Somewhat Forgotten Irredentism – Moravian-Slovak Irredentism in Making a Choice Between Czechia and Slovakia in the Crisis Years 1938 and 1939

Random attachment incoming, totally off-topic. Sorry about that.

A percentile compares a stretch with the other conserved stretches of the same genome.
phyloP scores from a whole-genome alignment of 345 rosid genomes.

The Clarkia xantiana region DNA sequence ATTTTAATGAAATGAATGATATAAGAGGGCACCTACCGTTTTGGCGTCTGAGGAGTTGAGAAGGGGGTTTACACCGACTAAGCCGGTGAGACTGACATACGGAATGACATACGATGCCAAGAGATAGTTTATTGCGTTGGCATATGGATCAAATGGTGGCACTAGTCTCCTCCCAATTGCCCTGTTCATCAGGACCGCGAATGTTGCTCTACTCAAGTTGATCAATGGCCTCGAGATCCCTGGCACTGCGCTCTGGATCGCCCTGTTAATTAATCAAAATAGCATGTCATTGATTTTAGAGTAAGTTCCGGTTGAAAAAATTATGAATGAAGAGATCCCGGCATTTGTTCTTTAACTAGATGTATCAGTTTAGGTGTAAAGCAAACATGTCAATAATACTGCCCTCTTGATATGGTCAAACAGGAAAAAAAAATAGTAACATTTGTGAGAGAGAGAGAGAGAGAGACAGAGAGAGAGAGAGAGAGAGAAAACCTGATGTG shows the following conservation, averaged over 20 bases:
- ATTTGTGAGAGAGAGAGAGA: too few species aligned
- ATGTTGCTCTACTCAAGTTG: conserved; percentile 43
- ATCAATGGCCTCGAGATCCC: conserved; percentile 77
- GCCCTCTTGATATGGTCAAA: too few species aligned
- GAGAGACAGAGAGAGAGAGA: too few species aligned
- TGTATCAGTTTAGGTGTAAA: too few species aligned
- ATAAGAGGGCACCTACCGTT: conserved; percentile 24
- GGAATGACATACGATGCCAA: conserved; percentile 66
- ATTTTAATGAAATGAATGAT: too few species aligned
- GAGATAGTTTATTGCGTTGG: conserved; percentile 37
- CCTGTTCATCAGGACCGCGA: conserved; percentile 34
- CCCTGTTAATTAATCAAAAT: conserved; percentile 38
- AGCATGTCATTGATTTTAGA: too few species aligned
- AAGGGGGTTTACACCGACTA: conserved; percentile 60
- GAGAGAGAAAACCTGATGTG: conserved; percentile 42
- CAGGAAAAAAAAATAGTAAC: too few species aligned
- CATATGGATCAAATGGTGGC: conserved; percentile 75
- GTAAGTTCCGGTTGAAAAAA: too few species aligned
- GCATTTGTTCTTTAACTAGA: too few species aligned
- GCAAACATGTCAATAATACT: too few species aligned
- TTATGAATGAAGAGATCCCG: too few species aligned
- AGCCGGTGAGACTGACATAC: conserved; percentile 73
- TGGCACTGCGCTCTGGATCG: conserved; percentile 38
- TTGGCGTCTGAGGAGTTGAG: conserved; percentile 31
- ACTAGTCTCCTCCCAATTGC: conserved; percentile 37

As a consequence of the First World War, the era of multinational monarchies came to an end and the period of successor democratic “nation” states began. Czechoslovakia was one of these newly created states. National minorities in the republic made up as much as a third of the total population that did not consider Czechoslovakia their homeland. The concept of a somewhat artificially created Czechoslovak nationality, with which many Slovaks did not identify, can also be seen as a potential conflict. Moreover, it is often forgotten that the Czech nation was not united either. It was divided into Bohemians, Moravians, and Silesians, who were then further divided into smaller groups that claimed their own ethnicity. One of the most distinctive of these groups were, and to some extent still are, the Moravian Slovaks. Within this group of inhabitants of the southern part of Moravia, defining themselves on the platform of their own ethnicity, a group established itself which, towards the end of the 1930s, joined the other disaffected traditional ethnic groups in Czechoslovakia who opposed the centralist constitutional concept of the Czechoslovak state. The aim of the study is to acquaint the reader with the development of this small ethnic group of Moravian Slovaks who, at the turn of 1938 and 1939, at the time of the Second Republic, decided that remaining in the Czech or Moravian part of Czechoslovakia, at that time “torn to pieces”, had no advantages for the inhabitants of Slovácko, and a more advantageous political step for them seemed to be the merger of Slovácko with autonomous Slovakia, which later became an independent state.